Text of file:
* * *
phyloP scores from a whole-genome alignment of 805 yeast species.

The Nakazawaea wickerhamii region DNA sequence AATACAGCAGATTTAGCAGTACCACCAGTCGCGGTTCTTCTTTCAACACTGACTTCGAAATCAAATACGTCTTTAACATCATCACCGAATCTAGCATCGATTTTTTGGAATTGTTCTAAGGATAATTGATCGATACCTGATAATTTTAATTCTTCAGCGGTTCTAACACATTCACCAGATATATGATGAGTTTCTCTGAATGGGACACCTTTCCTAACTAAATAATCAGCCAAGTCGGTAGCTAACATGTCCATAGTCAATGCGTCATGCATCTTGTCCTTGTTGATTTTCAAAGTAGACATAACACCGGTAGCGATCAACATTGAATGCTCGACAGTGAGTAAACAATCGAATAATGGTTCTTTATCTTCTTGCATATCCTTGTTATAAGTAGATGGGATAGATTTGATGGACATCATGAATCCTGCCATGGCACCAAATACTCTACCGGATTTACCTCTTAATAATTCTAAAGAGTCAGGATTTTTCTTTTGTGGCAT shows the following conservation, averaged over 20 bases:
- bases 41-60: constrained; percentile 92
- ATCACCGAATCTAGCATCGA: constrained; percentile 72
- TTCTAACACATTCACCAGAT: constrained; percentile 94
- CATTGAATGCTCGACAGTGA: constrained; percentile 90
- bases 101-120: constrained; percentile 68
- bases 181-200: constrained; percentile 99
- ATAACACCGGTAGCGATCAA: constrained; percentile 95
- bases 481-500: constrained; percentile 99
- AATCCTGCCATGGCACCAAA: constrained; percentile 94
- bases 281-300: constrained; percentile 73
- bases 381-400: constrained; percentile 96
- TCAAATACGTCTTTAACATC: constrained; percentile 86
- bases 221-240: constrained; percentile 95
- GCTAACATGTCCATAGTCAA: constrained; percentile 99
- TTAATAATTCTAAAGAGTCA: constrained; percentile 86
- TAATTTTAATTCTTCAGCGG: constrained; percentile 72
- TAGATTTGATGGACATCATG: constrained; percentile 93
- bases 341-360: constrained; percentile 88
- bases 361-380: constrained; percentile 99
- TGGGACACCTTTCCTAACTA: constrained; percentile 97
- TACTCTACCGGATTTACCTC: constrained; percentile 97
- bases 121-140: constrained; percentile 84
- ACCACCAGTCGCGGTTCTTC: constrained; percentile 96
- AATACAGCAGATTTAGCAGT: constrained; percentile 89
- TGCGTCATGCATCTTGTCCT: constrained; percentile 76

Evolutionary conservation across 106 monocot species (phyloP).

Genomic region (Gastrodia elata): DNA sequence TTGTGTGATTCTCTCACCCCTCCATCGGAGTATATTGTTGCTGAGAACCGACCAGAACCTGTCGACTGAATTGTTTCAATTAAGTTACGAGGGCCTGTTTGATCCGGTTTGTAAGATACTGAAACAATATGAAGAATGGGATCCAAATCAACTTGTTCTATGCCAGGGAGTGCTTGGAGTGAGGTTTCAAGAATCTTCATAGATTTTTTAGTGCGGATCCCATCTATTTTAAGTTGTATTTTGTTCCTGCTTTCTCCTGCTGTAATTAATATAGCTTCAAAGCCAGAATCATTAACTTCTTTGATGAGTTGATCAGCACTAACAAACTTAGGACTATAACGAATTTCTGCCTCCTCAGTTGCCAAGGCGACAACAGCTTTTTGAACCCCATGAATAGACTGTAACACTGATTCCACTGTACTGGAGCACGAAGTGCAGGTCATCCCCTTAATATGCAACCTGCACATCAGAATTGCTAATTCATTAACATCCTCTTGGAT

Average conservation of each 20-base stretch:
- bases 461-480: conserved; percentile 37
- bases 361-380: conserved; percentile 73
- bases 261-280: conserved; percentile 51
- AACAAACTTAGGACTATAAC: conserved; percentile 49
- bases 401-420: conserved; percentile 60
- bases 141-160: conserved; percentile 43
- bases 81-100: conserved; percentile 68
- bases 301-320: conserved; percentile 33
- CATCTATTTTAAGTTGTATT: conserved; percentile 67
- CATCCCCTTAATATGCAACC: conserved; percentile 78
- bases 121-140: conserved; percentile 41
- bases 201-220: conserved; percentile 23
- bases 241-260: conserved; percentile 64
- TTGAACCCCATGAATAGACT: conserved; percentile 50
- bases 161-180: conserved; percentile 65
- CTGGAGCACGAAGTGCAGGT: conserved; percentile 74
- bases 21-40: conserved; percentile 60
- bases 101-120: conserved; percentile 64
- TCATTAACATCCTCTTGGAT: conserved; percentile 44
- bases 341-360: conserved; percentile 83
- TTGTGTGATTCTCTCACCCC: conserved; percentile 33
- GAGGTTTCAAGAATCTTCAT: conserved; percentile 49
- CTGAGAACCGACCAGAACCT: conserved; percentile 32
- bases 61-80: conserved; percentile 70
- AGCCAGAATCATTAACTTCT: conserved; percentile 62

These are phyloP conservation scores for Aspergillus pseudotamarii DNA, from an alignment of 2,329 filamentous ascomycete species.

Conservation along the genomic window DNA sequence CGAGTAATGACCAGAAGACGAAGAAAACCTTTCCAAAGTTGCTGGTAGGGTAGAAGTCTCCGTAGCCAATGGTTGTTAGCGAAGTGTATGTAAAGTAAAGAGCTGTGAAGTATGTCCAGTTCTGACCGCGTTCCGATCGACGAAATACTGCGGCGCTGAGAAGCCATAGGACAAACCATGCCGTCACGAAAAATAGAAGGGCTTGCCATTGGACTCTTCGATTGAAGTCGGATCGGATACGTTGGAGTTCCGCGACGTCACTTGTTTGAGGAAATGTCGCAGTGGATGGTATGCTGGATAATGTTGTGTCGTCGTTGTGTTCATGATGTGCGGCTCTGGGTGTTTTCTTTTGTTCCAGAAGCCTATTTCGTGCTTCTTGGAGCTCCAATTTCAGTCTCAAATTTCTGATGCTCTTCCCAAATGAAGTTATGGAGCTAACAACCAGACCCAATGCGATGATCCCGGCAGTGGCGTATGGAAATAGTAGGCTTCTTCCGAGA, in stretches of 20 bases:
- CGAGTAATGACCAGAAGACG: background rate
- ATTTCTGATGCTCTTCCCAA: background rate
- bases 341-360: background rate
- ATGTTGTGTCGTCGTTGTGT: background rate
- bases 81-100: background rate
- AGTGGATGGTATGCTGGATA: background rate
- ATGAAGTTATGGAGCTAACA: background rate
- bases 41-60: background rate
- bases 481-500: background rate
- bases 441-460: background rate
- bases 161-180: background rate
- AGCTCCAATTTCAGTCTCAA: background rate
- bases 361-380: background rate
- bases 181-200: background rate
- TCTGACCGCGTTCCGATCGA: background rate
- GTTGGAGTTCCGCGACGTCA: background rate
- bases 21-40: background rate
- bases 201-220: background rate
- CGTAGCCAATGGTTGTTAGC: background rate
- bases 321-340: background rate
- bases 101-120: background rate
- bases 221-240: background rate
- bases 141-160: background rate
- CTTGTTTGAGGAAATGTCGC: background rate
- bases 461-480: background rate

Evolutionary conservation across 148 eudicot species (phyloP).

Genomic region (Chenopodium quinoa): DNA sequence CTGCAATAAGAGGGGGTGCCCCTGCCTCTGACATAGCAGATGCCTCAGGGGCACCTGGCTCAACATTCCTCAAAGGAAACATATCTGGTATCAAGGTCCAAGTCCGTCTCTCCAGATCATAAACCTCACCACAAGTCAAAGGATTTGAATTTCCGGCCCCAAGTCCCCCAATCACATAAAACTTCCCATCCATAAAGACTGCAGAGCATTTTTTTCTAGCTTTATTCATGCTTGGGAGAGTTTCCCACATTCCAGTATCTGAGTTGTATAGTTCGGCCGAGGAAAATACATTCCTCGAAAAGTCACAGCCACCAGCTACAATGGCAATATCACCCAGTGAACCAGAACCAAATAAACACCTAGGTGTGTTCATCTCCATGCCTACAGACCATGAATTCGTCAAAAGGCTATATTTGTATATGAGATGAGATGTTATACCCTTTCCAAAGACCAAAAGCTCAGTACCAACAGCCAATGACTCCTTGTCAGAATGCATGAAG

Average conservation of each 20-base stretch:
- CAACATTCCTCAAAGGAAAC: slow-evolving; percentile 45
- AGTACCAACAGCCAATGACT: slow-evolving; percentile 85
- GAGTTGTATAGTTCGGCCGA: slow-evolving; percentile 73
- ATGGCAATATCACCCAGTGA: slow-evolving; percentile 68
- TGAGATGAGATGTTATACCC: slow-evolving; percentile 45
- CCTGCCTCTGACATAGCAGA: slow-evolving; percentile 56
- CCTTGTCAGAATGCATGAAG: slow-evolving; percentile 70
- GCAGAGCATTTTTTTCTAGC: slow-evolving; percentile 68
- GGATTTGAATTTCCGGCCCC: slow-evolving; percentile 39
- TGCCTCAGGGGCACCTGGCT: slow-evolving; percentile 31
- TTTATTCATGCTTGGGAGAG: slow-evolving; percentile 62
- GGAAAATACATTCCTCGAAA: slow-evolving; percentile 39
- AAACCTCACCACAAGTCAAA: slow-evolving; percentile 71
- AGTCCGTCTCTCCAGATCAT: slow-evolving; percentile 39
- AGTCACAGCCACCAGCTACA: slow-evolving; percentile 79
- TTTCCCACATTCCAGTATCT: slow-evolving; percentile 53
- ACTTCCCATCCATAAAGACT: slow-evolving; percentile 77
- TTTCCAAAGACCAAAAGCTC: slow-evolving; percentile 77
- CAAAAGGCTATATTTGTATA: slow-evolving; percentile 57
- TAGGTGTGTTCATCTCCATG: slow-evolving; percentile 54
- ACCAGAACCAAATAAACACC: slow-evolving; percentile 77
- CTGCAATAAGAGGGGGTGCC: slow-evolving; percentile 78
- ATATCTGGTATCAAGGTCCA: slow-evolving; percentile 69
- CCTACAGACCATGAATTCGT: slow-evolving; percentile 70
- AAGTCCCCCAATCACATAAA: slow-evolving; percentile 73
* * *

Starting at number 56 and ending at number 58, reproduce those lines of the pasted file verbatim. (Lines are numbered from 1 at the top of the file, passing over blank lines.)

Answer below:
These are phyloP conservation scores for Aspergillus pseudotamarii DNA, from an alignment of 2,329 filamentous ascomycete species.

Conservation along the genomic window DNA sequence CGAGTAATGACCAGAAGACGAAGAAAACCTTTCCAAAGTTGCTGGTAGGGTAGAAGTCTCCGTAGCCAATGGTTGTTAGCGAAGTGTATGTAAAGTAAAGAGCTGTGAAGTATGTCCAGTTCTGACCGCGTTCCGATCGACGAAATACTGCGGCGCTGAGAAGCCATAGGACAAACCATGCCGTCACGAAAAATAGAAGGGCTTGCCATTGGACTCTTCGATTGAAGTCGGATCGGATACGTTGGAGTTCCGCGACGTCACTTGTTTGAGGAAATGTCGCAGTGGATGGTATGCTGGATAATGTTGTGTCGTCGTTGTGTTCATGATGTGCGGCTCTGGGTGTTTTCTTTTGTTCCAGAAGCCTATTTCGTGCTTCTTGGAGCTCCAATTTCAGTCTCAAATTTCTGATGCTCTTCCCAAATGAAGTTATGGAGCTAACAACCAGACCCAATGCGATGATCCCGGCAGTGGCGTATGGAAATAGTAGGCTTCTTCCGAGA, in stretches of 20 bases:
- CGAGTAATGACCAGAAGACG: background rate